The birth control ring is a soft, flexible ring. Hormones in the ring help prevent
pregnancy. It is inserted into the vagina, where it slowly releases the hormones through
the vaginal wall into the bloodstream.
How Does the Birth Control Ring Work?
The combination of the hormones progestin and estrogen in the birth control ring
(the release of an egg from the ovaries during a woman's monthly cycle).
If an egg isn't released, a woman can't get pregnant because there's no egg for a
male's sperm to fertilize.
The hormones in the ring also thicken the cervical mucus (made by cells in the
cervix). This makes it hard for sperm to enter the uterus and reach any eggs that
may have been released. The hormones in the ring can also sometimes affect the lining
of the uterus so that an egg will have a hard time attaching to the wall of the uterus.
Like the birth control pill
or patch, a woman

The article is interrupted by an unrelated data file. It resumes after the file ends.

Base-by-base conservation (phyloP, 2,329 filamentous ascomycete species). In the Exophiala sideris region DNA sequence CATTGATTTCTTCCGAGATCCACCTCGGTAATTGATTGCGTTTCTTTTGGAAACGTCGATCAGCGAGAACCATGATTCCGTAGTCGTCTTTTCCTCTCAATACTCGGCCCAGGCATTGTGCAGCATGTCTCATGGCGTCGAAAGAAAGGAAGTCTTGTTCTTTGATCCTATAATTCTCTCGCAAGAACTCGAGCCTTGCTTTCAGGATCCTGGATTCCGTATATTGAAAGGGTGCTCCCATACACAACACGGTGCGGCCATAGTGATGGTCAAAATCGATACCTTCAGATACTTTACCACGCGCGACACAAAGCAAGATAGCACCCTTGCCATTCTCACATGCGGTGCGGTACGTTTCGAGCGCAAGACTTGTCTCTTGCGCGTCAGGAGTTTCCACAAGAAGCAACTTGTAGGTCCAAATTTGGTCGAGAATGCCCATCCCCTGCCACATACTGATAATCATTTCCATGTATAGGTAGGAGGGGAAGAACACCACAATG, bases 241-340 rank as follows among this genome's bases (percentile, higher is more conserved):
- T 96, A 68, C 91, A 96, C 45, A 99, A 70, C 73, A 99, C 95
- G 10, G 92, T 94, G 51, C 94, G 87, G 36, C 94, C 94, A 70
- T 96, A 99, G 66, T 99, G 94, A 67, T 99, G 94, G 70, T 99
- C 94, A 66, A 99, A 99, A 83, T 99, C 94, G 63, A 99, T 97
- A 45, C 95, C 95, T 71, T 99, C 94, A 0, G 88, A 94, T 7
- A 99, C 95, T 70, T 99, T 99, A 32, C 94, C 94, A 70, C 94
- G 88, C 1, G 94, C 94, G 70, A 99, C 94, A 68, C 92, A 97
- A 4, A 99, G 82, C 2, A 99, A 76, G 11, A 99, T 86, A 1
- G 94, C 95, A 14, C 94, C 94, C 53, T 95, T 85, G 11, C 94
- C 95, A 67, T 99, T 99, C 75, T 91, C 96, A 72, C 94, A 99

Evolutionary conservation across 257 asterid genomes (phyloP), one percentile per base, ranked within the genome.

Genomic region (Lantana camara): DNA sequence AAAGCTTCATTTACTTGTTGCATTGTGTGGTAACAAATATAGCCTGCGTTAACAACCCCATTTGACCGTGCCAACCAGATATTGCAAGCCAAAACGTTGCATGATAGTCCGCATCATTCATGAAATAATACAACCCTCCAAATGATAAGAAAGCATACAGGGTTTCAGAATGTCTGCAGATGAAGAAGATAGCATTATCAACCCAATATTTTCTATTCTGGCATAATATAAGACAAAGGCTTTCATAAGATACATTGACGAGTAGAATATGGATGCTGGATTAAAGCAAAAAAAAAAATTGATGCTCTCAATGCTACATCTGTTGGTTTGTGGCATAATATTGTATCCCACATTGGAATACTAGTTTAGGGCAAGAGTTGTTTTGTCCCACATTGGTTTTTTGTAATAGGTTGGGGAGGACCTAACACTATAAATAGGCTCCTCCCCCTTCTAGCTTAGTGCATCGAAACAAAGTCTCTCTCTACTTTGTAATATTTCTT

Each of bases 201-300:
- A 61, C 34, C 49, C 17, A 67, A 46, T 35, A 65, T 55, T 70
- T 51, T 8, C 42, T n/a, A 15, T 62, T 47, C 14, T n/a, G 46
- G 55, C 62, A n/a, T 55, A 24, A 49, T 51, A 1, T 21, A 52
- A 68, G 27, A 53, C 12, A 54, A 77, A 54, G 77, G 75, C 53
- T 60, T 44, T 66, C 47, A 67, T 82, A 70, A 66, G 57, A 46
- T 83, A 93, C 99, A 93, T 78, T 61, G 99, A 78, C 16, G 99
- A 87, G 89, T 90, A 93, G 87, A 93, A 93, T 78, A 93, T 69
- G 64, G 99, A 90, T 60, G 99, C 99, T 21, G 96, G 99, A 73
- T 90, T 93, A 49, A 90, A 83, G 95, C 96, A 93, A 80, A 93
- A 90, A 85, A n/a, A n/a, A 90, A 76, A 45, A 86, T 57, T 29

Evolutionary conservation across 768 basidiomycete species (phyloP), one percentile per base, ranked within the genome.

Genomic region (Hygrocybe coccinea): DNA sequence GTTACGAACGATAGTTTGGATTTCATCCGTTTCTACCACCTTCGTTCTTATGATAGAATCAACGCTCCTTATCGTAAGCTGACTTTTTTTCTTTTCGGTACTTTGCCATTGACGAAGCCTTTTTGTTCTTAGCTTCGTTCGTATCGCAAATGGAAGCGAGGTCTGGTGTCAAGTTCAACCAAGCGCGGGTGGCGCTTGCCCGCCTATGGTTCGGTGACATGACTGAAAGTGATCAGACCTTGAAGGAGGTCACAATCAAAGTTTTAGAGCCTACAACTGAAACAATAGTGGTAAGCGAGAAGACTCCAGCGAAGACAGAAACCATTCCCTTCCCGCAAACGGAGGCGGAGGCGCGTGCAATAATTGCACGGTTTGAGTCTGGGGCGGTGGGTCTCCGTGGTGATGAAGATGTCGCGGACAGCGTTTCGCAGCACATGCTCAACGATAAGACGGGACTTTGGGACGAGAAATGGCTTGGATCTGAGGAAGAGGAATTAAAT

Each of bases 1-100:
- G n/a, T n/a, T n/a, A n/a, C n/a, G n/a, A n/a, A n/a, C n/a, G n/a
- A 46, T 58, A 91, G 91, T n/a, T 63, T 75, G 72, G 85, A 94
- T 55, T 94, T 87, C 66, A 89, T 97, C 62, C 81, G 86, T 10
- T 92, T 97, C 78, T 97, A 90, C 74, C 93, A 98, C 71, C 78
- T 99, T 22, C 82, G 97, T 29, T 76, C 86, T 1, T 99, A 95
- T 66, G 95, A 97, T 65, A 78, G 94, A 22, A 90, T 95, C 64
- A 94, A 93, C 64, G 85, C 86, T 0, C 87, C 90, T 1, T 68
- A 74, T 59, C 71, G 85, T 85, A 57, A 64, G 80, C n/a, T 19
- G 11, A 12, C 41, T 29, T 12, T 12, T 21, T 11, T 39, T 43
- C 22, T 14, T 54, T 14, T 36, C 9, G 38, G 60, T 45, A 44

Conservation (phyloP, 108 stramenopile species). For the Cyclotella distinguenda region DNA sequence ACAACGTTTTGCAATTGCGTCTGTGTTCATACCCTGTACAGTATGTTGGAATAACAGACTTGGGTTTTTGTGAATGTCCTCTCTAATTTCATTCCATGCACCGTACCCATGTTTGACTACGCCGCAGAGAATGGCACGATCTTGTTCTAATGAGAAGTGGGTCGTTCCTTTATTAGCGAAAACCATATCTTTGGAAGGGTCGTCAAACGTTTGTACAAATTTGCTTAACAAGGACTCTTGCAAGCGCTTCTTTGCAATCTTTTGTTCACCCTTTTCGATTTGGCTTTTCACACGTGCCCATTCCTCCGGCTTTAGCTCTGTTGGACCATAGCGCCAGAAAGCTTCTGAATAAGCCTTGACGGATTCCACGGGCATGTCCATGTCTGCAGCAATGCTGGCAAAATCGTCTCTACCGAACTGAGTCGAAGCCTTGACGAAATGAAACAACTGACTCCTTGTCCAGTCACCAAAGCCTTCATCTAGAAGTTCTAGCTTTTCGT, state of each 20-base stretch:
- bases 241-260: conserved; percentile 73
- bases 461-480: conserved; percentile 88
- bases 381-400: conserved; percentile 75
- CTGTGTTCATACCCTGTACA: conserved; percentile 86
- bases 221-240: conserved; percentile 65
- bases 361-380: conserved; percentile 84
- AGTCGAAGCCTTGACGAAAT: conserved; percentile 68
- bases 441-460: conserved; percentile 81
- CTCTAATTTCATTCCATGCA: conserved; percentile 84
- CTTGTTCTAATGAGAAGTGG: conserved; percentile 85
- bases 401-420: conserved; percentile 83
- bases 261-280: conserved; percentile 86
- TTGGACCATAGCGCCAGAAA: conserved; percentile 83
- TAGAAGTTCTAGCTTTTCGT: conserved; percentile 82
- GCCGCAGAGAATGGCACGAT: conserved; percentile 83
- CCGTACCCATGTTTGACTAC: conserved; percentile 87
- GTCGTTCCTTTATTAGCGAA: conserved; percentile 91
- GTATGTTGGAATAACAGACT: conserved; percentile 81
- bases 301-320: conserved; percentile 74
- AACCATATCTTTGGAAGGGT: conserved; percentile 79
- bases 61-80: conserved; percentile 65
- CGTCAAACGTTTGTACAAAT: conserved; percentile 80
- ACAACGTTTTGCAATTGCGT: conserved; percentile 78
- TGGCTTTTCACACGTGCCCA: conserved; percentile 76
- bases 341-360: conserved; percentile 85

uses the birth control ring based on her monthly menstrual cycle. She inserts it into
the vagina (similar to the insertion of a tampon) on the first day of her menstrual
cycle or before day 5 of her menstrual cycle, where it remains in place for 3 weeks
in a row.
At the end of the third week, on the same day of the week it was inserted and about
the same time of day, she removes it. Within a few days her menstrual period should
start. At the end of the fourth week, on the same day of the week the last ring was
inserted, she inserts a new ring and the process begins again. The new ring should
be placed on that day, even if a girl still has her period.
Because the hormones in the ring don't take effect immediately, another form of
birth control (such as a condom)
should be used for 7 days when a girl first starts using the ring. After 7 days, the
ring can be used alone to prevent pregnancy. But continuing to use condoms will protect
transmitted diseases (STDs).
The exact position of the ring in the vagina is not critical as long as it feels
comfortable. If it doesn't feel comfortable, it can be pushed further back or removed
and reinserted. Most women do not feel the ring after it is in place.
The ring is held in place by the vaginal muscles, so it's unlikely that it will
fall out. If it does, it can be rinsed under cool water (not hot) and reinserted within